Culture Writer Frankie Rhodes relates her experience at Bangladesh @ 50, a variety showcase in celebration of the country’s rich cultural heritage and to mark the 50th year of its independence
After hosting a whole day of free events to celebrate 50 years of Bangladeshi Independence, including poetry, crafts and themed food, the Midlands Art Centre invited visitors to their newly furbished outdoor theatre for a variety showcase. When I arrived, the atmosphere was bustling, with crowds queueing up for samosas and entering the theatre in vibrant traditional dress to watch the performance. The MAC, Sampad and the Purbanat, Gronthee and Radharaman Society promised an evening of entertainment celebrating Bangladeshi pride through dance, music and theatre.
Whilst I am no stranger to the MAC, it is important to note that I am not familiar with Bangladeshi culture. I became interested in the Victory Day festivities after conducting research on an internship with Art at the Heart, an arts organisation in the Midlands who are also hosting a cultural project based on 50 years of Independence. I arrived to the MAC excited to be introduced to different styles of live performance, and from the moment I walked in, I felt welcomed into the celebration.
The hosts greeted us in both English and Bengali, and throughout the evening they varied the order in which they spoke, so as not to privilege either language. This multilingual aspect also came through in the performances, which began with an appearance from the Sonia Sultana Dance Company. With dazzling jewellery, traditional green and red saris, and hand-held lotus flowers, the dancers perfectly established the vibrant, festive feel of the evening. Dancing to a song that was described as ‘introducing Bangladesh to the world’, the four women made elegant shapes as a group that complimented the patriotic nature of the song.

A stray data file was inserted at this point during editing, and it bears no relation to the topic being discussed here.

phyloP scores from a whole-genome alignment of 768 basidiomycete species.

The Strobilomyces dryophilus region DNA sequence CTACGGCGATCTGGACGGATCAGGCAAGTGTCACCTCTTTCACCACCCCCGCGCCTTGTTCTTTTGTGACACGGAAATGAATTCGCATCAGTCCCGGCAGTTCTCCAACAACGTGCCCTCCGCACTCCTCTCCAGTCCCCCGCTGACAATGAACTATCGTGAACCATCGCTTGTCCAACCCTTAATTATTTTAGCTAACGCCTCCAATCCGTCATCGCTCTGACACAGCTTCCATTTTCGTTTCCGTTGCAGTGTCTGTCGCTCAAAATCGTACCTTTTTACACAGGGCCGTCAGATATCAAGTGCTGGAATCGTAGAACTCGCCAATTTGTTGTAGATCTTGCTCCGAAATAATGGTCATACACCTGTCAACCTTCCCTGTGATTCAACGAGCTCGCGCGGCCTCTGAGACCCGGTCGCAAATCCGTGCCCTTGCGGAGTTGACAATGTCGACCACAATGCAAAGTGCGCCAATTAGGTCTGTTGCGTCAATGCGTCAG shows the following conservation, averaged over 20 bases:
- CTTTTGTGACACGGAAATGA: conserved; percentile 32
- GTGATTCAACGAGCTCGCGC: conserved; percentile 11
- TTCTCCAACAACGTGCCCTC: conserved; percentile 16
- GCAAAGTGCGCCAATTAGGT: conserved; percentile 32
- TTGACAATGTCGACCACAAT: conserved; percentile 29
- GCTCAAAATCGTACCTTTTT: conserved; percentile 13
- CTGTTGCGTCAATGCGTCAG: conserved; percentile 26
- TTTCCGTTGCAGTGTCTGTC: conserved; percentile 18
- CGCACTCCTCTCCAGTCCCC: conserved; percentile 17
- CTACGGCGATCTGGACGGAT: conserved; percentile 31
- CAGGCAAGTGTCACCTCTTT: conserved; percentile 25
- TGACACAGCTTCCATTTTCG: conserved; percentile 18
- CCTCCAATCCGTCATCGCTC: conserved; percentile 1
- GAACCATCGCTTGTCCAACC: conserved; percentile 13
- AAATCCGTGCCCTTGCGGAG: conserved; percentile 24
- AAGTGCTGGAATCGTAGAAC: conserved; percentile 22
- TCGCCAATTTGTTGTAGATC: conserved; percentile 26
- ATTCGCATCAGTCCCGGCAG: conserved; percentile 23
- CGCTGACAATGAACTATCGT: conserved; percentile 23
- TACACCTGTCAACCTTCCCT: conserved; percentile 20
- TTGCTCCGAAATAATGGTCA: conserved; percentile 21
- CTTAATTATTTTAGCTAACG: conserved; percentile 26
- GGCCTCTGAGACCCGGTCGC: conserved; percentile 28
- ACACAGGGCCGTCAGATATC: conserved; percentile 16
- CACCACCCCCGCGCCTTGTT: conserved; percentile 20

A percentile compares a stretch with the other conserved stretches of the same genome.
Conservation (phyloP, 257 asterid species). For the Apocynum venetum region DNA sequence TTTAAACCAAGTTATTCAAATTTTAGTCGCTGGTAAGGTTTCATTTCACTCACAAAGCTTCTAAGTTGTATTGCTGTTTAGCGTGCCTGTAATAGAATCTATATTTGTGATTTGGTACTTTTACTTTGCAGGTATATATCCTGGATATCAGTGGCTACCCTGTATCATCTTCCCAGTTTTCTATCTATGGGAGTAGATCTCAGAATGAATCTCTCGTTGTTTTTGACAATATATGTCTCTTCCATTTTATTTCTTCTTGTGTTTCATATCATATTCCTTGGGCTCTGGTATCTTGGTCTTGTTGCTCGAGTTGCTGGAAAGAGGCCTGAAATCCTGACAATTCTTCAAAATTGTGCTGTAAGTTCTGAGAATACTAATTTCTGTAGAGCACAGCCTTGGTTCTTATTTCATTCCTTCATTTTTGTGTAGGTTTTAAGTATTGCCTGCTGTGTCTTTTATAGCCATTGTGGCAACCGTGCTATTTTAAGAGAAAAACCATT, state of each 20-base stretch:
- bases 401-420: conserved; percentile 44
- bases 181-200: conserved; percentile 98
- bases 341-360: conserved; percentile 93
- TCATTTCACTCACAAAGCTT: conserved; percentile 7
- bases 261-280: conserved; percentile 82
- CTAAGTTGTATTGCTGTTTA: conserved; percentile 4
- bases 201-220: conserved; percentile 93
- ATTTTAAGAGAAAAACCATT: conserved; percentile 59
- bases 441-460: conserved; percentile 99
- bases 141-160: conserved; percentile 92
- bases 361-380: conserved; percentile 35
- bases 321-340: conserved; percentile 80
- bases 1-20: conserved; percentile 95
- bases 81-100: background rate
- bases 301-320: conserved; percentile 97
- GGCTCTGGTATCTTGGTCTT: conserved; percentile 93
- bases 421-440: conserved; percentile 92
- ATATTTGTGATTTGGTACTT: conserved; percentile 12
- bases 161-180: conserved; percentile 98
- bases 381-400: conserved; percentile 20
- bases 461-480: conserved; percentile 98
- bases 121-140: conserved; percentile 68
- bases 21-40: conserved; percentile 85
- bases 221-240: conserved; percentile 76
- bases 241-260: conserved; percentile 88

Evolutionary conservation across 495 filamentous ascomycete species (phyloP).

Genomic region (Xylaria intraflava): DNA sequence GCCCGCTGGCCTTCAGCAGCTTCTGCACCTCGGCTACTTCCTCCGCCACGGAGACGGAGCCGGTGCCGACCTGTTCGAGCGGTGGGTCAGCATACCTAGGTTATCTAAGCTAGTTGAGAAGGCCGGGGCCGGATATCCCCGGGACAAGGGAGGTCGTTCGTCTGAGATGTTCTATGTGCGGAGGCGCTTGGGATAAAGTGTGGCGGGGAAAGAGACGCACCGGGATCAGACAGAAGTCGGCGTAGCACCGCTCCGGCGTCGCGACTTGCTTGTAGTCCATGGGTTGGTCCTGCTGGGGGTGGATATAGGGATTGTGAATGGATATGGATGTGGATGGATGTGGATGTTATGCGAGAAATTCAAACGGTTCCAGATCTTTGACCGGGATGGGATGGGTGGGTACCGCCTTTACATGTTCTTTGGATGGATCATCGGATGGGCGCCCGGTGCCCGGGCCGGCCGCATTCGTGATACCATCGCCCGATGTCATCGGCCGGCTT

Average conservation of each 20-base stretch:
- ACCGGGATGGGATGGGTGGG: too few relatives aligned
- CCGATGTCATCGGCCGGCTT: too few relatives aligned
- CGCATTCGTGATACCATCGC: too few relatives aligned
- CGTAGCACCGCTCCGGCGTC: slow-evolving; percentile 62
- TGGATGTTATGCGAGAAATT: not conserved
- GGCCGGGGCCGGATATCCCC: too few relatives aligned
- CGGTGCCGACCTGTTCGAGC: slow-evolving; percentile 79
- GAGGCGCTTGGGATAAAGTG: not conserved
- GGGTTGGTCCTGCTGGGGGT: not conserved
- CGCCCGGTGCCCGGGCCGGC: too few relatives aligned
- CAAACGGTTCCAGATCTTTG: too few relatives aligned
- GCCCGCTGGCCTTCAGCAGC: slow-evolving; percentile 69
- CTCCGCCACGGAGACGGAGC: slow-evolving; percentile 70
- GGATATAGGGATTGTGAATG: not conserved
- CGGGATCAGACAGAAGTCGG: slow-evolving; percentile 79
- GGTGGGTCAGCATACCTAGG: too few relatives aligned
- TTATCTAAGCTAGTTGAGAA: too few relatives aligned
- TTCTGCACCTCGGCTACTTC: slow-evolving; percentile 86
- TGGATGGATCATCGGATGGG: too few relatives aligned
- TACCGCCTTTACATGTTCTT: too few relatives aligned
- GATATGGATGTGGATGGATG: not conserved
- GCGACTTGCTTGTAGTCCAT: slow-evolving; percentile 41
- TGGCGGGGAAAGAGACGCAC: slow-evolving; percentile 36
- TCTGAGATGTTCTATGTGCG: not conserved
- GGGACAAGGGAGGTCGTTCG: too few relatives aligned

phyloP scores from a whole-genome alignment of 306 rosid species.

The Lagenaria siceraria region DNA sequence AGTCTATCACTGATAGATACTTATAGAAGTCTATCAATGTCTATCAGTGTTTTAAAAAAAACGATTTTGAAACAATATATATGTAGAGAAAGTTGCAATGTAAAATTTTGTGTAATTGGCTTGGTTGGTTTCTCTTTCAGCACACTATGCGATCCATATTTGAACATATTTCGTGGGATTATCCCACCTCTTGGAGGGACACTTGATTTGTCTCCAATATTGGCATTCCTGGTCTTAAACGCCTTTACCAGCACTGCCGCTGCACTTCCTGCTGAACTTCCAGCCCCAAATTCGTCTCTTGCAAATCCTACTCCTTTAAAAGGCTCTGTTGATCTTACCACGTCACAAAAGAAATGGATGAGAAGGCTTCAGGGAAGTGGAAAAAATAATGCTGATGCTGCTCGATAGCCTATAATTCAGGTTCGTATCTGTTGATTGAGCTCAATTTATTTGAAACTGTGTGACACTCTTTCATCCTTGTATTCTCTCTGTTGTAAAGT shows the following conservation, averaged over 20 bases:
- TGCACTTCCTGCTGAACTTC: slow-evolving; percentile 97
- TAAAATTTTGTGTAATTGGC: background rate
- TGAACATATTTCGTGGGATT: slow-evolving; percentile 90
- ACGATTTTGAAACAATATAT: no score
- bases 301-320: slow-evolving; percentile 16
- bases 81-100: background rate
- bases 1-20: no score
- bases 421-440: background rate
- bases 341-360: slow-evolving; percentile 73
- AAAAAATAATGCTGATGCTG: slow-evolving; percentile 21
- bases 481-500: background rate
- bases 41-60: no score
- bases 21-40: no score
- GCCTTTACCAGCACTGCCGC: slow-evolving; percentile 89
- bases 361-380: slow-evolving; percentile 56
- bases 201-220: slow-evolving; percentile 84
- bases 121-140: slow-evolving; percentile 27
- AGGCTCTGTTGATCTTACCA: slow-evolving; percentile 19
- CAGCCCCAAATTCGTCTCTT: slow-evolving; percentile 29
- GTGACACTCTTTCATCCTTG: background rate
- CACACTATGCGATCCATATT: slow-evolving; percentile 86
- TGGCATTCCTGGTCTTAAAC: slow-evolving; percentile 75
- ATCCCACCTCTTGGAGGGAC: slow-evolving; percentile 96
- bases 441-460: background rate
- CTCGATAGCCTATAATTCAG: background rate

Next, we were introduced to a live band, which was particularly impressive compared to the electronic soundtrack of the first number. The genre was described as Bangla and Sufi folk music, which included a Bansuri, keyboard and Korka drums. While the drums kept a lively beat, the Bansuri flute offered interesting melodic phrases that formed my favourite part of the ensemble. It was also great to see members of the audience singing along to the vocal numbers.
Another highlight was a duo dance performance between a male and female dancer, which featured elements of mime. While the synchronised poses of the group dancers had been impressive, these two dancers interacted with each other in a manner that felt more spontaneous. Ghungroos (anklets fixed with bells) worn by both dancers also created an immersive shimmering sound.
The Sonia Sultana Dance Company returned on stage for a few more dances, this time accompanied with props such as wicker fans and vases to evoke a sense of storytelling. This was followed by Gouri Choudhury, an award-winning singer who has led choirs and taught young women music across the world. Her soft high voice provided an interesting contrast to the heavy beat of the accompanying band, and she impressively played an Autoharp alongside vocals. During her final song, she encouraged members of the audience to gather and dance in front of the stage, which many (bravely) chose to do!
After a short set from another female vocalist, Jessy Barua, the RadhaRaman Society took over with a performance that encompassed folk music, spoken word and dance. Lead singer Admed Kaysher led with an inspiring speech that he was ‘proud of being British Bengali here in the UK’, before thanking the various acts that had come ‘from all corners of this country’. The following set included romantic poetry, translated in English before being sung in Bengali.
While the emergence of spoken word towards the end of the evening was a refreshing addition, I still found myself wanting more (dare I say it) “variety” from this variety showcase. Having said that, Sampad delivered an evening that was consistent and engaging, complete with subtle lighting that matched the colours of the performers’ costumes. For me, it was a brilliant introduction to a rich and vibrant culture, and for many members of the audience, it was evidently a welcome chance to celebrate their heritage together.
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